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Art and One Reckless Traveller’s Journey to Grasp it

October 21, 2013

Art, by definition, is subjective and thrives on originality and creativity. It’s not formulaically manufactured, then mass-produced and scrutinized until all manner of individuality has been extracted from it.

In my short and jaded Los Angeles life, I’ve ventured out of the Southern California bubble to generate art and spread it around the world. The contrasting ways that art was produced in these foreign lands I visited, and the even more opposing ways it was received by local audiences, was a lesson in itself about what art is, what it’s purpose in the world is, and how it can affect different people. I’ve grown up working, studying, and watching art produced in major U.S. cities like Los Angeles and New York. I’m used to the way performance art is used to make controversy, used to make money, used to make a name for an industry professional. What I was not used to, was what art could be to the rest of the world.

There is no denying that Los Angeles fabricates successful work at an unstoppable rate. But the competitive nature, the oppressive media-driven atmosphere, and the procedural predictability of it all can make you forget why you wanted to produce art in the first place. Then I met Europe. I spent the first several weeks in my University level, European theatre classes, baffled at why we were not killing ourselves to have more turns or higher leaps than the dancer next to us, why we were not memorizing countless monologues for acting juries that would determine whether or not we could be profitable in the industry. Instead, we were discussing things like the theoretical purposes of art in the world. We were focusing on how we were going to generate art that made a difference, art that spoke to people…art for the sake of art.

“Art for the sake of art”. What does that mean? That was truly more foreign to this American than any other cultural gap I bridged in Europe, because it goes against everything I encountered in my Los Angeles, leading industry, offensively expensive training. With this new motto, I drifted further away from the idea of needing to become “the best” or “the edgiest” singer/dancer, in order to attract an agency with high success ratings. I threw away the idea that a conservatory acting audition could determine whether or not my personal uniqueness, my own brand of art, was going to be “passable” for success in this industry. I began to laugh at the idea that I needed to alter and sculpt the way I produced my organic, original art in order for the greater masses around me to approve of it and feel it is marketable.

My first assignment in school was to visit several parks in the city that would showcase live, free performance art for passersby, and to write about what made the experience special for me, how the art touched my soul personally. What? I’m not supposed to critique the dancers technique or how elaborate the sets were? What?? There were no sets?? The earth itself can be support enough for these artists to produce their art…and for no monetary profit at all!?! This. Is. Madness. Madness, or one of the most powerful performances I’ve ever witnessed.

The first park featured a modern dance troupe that would approach and converse individually with different audience members, and dedicate their dance to someone special to you. As you thought of this person, they would improvise what they observed you feeling. I cried. The next park featured people of all ages, not necessarily dancers or even professional performers, moving in slow motion unison to articulate the atmosphere of the city, they did very little and expressed very much. Hundreds of people showed up to watch throughout the day, everyone was moved because they allowed themselves to be. No one questioned the purpose or scrutinized the production value. The performers were not trying to land media coverage or earn a buck, they just wanted to send art into the world. A later assignment was to observe site-specific art and discuss how the art benefited it’s surroundings. My final assignment was to produce a live art installation that stood for something meaningful and positively contributed to a cause.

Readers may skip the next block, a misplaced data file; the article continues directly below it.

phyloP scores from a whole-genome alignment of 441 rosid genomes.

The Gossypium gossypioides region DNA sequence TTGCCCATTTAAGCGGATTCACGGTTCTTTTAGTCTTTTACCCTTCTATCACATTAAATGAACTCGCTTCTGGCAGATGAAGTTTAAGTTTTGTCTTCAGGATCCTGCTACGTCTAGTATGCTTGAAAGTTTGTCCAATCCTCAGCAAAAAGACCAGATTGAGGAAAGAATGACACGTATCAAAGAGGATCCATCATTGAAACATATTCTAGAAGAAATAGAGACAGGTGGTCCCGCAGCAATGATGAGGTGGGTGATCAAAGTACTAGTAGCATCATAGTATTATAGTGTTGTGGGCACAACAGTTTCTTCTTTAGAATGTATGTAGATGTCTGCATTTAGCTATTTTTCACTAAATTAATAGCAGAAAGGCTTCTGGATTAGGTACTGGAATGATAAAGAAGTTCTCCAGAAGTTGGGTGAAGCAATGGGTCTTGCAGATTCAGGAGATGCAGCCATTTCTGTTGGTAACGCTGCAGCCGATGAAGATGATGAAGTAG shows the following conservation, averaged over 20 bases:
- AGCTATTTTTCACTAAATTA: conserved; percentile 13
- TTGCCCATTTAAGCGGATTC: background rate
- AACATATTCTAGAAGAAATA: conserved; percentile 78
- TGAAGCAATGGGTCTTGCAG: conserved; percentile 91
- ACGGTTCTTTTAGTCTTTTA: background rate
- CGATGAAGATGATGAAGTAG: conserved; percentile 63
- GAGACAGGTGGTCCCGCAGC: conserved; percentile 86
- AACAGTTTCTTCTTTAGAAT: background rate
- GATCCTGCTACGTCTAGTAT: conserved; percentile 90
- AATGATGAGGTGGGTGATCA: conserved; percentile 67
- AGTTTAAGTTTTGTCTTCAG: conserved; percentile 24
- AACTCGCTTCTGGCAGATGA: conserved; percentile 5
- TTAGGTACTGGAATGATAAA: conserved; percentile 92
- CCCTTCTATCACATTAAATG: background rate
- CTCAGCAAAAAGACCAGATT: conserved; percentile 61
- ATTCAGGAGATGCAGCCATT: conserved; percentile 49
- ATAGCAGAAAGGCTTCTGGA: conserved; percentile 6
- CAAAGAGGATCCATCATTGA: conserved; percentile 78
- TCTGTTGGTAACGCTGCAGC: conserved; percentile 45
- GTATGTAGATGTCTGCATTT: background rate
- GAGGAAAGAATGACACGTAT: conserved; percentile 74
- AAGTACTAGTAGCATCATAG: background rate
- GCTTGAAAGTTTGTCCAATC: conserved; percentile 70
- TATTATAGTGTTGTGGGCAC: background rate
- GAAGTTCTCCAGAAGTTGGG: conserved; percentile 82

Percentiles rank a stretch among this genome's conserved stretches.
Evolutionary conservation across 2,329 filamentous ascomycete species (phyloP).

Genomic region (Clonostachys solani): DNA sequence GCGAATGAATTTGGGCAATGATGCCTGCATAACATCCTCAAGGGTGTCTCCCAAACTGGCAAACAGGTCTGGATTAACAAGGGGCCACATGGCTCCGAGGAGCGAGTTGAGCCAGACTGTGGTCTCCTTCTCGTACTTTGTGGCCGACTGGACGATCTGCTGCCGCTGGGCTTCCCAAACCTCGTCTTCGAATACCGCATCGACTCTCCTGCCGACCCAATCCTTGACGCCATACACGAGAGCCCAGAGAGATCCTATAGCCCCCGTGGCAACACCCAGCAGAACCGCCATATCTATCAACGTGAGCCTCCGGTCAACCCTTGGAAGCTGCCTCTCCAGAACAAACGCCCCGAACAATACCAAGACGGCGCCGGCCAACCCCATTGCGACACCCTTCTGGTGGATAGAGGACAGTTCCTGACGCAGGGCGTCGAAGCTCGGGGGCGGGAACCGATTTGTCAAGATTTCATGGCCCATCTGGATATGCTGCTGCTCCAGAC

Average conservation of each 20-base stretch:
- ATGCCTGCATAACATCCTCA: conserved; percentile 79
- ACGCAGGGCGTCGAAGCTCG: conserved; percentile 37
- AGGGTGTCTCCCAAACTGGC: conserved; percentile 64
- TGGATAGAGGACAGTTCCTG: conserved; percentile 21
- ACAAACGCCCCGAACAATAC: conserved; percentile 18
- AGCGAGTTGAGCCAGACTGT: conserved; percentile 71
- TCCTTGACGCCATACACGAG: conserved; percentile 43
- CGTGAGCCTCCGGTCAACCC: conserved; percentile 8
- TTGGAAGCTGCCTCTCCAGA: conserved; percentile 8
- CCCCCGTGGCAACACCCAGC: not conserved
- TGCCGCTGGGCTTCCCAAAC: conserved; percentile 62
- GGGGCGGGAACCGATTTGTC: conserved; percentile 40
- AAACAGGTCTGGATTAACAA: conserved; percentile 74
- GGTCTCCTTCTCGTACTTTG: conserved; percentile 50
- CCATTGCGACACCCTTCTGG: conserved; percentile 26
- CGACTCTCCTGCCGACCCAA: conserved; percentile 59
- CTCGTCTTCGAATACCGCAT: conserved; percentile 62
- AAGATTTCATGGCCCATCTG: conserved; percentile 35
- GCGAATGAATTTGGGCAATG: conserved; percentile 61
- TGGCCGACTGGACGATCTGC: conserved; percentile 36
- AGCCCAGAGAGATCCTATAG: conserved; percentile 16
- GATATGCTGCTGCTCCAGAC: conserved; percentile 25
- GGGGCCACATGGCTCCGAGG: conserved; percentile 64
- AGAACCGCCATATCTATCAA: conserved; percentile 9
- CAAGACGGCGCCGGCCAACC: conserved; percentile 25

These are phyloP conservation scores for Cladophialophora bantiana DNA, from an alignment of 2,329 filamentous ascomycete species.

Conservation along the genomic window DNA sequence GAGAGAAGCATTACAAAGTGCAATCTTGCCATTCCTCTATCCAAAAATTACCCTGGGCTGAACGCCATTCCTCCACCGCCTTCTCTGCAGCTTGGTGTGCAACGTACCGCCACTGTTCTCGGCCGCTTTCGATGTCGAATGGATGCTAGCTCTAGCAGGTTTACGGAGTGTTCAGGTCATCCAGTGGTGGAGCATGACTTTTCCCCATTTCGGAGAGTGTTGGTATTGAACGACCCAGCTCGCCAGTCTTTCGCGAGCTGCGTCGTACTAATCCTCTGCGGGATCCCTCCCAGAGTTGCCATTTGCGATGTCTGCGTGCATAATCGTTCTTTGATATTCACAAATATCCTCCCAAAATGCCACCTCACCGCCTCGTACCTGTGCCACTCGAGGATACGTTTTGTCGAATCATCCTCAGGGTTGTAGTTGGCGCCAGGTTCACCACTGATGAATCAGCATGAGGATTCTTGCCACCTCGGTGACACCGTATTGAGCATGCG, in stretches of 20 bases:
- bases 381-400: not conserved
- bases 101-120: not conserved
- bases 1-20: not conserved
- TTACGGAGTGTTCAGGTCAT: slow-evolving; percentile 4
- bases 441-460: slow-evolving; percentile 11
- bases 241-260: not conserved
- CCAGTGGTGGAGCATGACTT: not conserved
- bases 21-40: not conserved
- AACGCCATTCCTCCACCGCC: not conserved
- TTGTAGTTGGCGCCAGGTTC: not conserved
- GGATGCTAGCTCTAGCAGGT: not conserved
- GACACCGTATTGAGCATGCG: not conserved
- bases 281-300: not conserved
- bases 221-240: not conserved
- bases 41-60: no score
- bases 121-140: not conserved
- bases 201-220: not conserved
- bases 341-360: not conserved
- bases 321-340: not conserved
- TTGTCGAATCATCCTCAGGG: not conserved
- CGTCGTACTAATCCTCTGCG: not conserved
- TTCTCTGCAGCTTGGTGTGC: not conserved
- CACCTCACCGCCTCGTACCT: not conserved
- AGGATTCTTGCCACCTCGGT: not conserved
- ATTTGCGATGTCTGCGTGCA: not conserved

Of course, if you want to be a professional musician, learning to read music will come as a great benefit. But there is no recipe or formula for creating a successful song….the creativity and natural emotion put into the piece is what makes it artistic and pleasing to listen to. Art is what makes the world unique and contrasting, colorful and bearable. Eliminating that individuality by asserting that art must be studied, produced, and reviewed in an exact manner in order to be acceptable, is a one way ticket to George Orwell’s 1984.

My most influential teachers were not the ones who taught me to strive for perfect turnout, they were the ones who inspired me to put every inch of myself into my dancing and emote my character into a piece. I don’t have perfect turnout. Most of us don’t. But I get work because I bring an artistic uniqueness to the performance, an expressive eagerness to every moment. I hope I’m not alone when I say that I’d much prefer to watch an expressive human in all their flaws than a robot with perfect triple pirouettes.

Without hesitation, I can confidently assert that one day spent traveling abroad, immersing in different cultures, breathing in the life of different art from those who have a true passion for it, taught me more than years of university level classes and studio training. Los Angeles bred me to be a performer and Los Angeles pays my rent. But Europe made me an artist….and Europe feeds my soul.

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